Book Title: Kilingiri
Author: Janna Gray
Release Date: May 21st 2013
Genre: Romance, Women’s Fiction, Romantic Saga, Saga
Publisher: GMTA Publishing, LLC
Presented by: As You Wish Tours
With exotic locations richly painted, Kilingiri, a saga of love and loss with its many painful twists and turns, proceeds like beads threaded on silk until the circle is completed.
1968, Srinagar, Kashmir and Nina is devastated by the death of her new-born baby girl.
Sister Angela and Father Michael at the mission hospital step in to nurse Nina back to health but when the friendship between Nina and Father Michael turns to love, Michael makes a decision which will resonate through the years.
It is 1981 and in Kinsale, Ireland, Nina, devoted to her son Joshua, lives a loveless existence, but a chance encounter changes everything. Michael is back in her life, he leaves the priesthood and happiness is within their grasp.
But when past and present collide, their whole world is turned upside down.
Only by facing the consequences of what has gone before, can Nina and Michael embrace the future.
Janna Gray guides us masterfully through this poignant story of love, loss, betrayal and hope.
The visit to Singapore was almost at an end and she'd had a blast with a group of young bankers, lawyers, real estate agents, a couple of rubber-planters from Malaysia and the Foreign Office crowd who knew how to party with a vengeance. Many an evening was spent at parties or sessions at the Tanglin Club, where sundowners of gimlets, whisky-water or 'Horse's Necks' trickled down throats while conversations revolved around who was screwing who, and the latest amah drama.
Nina met Simon at one such party and sailed with him up the east coast of Malaysia to Terranganu to observe hundreds of turtles crawl out of the surf to lay their eggs on acres of sandy beach. They visited nightclubs in the seediest areas of Singapore where women danced on bars, thrusting out their bikini-clad bums for dollar notes and gropes, and to Bugis Street where she couldn't tell the difference between the female prostitutes and the transvestites who all wore figure-hugging dresses and had hair-styles and bodies to kill for. She fell in love with the busy markets: hawkers urging passers-by to avail themselves of the tawdry, gaudy goods carried in panniers on slim bamboo poles slung across their shoulders; the eye-watering, nose-tingling aroma of garlic, ginger and chilli that infused the clouds of steam wafting from street-side cafes; battered buckets of wriggling eels and leaping prawns; pyramids of golden mangoes, scarlet rambutans and purple mangosteens; bolts of richly coloured brocade and the finest Chinese silk. The blind fortune tellers and the letter writers, the old men slapping mah-jong tiles on ebony tables, the straight-backed amahs in their black and white robes, hair scraped back into pigtails were manna to a photographer, but more often than not the models would avert their eyes or shield their faces with their hands for they believed that the camera was a magical instrument that would steal their souls.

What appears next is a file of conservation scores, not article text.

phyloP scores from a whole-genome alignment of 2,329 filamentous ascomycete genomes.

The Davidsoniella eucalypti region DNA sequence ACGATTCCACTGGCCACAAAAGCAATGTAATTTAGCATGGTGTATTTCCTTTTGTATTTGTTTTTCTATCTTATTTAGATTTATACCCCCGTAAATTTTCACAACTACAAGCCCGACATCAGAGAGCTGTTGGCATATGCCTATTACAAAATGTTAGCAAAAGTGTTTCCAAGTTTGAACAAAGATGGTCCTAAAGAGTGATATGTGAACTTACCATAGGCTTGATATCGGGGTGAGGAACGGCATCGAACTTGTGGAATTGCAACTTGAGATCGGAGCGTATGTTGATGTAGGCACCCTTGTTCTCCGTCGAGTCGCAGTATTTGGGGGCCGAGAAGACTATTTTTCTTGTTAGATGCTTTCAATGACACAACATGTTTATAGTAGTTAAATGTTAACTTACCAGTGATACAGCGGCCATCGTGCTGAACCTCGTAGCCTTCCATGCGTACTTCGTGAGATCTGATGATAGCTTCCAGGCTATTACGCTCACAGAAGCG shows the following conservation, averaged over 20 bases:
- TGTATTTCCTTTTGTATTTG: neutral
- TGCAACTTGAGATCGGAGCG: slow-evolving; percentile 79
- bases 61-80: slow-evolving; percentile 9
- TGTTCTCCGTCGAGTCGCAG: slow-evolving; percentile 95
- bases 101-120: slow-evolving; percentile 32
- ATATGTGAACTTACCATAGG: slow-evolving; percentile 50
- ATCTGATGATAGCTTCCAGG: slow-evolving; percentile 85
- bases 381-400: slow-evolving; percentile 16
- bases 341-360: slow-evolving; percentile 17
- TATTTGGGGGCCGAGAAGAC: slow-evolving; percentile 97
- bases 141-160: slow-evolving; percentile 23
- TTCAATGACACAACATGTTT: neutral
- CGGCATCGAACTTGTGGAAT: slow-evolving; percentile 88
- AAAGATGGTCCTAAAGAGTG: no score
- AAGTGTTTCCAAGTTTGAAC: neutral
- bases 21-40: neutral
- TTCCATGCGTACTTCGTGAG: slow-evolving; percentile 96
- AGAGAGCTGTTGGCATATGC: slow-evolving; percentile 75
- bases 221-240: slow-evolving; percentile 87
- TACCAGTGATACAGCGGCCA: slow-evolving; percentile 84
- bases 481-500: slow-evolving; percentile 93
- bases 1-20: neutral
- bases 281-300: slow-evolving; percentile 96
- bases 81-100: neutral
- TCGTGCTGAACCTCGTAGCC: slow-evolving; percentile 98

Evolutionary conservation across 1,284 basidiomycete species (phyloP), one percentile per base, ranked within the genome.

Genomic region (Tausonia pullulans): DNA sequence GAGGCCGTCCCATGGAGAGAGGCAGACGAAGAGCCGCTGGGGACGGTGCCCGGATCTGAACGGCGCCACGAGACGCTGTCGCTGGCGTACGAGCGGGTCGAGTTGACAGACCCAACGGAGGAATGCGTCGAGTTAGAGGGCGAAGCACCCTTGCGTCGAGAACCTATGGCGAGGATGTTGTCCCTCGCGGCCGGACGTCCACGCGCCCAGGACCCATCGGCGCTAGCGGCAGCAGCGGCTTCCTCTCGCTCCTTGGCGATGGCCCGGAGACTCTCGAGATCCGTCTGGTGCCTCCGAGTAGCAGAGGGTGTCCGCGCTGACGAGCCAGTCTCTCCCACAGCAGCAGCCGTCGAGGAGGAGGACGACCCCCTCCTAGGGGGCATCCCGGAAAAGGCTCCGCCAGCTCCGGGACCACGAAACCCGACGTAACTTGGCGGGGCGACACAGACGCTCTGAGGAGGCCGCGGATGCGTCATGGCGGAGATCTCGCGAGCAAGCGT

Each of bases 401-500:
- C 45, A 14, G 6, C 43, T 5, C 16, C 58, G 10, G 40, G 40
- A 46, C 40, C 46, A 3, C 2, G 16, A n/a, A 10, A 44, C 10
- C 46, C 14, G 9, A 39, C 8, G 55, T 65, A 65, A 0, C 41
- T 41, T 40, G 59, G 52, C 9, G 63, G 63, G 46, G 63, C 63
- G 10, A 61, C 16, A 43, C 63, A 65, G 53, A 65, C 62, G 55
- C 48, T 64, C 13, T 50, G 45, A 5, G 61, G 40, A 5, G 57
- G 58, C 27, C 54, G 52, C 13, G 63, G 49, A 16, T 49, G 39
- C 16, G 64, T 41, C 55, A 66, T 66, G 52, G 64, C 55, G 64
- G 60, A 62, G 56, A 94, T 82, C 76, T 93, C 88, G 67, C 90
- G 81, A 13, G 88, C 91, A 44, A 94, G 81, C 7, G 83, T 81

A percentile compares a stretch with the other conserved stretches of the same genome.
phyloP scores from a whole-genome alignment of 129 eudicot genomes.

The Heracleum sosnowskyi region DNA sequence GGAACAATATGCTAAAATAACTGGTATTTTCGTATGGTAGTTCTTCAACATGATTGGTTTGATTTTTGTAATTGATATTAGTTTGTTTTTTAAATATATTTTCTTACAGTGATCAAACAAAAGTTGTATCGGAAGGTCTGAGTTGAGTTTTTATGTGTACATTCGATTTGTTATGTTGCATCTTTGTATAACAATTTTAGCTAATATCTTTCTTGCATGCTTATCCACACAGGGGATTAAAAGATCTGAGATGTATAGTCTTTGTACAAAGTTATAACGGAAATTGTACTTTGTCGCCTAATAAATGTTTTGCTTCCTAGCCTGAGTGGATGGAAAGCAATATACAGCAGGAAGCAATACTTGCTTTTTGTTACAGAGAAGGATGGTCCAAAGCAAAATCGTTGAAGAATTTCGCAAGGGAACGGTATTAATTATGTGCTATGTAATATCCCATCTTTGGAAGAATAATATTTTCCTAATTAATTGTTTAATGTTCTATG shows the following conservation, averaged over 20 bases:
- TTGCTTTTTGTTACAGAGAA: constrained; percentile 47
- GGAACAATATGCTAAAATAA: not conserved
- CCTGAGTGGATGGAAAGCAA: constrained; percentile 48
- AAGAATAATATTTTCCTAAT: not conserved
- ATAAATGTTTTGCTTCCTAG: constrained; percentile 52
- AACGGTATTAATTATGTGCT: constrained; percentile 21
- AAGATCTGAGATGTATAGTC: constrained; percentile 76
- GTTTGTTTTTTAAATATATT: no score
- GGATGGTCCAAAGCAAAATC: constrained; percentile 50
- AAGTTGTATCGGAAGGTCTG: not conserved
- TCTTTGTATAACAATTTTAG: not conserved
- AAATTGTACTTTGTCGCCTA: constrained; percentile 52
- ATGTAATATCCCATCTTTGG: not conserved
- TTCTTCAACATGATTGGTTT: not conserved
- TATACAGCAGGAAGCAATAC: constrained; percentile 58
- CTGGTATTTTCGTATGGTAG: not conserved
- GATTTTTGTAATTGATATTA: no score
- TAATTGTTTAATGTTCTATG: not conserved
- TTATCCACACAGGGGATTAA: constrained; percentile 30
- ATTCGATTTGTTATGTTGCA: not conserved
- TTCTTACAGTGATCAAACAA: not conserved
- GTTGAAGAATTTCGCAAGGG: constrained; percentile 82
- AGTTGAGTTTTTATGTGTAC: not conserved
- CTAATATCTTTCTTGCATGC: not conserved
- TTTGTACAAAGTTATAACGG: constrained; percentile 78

With other chums she attended a Chinese street opera where folk-tales were performed in discordant song, stylised dance and glittering costumes and afterwards ate oyster omelets and chili crab from the hawkers stalls at Newton Circus. With Tom she observed the Thaipusam procession where as part of their penance, the male participants carried, without flinching or moaning, kavadis – cage-like contraptions attached to their bodies with metal hooks and small spears – and shielded her eyes from the vignettes depicting the gruesome consequences of sin and evil in the Tiger Balm Gardens.
Singapore enchanted and horrified in equal measure.
Janna Gray grew up in Ceylon (Sri Lanka) and was educated at boarding schools in Kodaikanal, South India and Derbyshire, England. She trained to be a teacher in London where she met and married her husband Simon. His job took them to Singapore, Hong Kong and Thailand where she raised two sons, worked at British and International schools and wrote articles for newspapers and magazines.
Currently living in the UAE, Janna was the Senior Mistress (a title which caused much merriment among her colleagues!) and Head of Pastoral Care at Repton School before trading her marking pens and report cards for the world of writing novels. She enjoys travelling and sailing and had a love-hate relationship with exercise until she discovered the joy of Zumba where the trainers turn a blind eye to her inability to remember dance sequences. She sings in the shower and with choirs, has an allergy to golf and recently discovered the allure of oils and acrylics – a delightfully messy way to express her inner artist.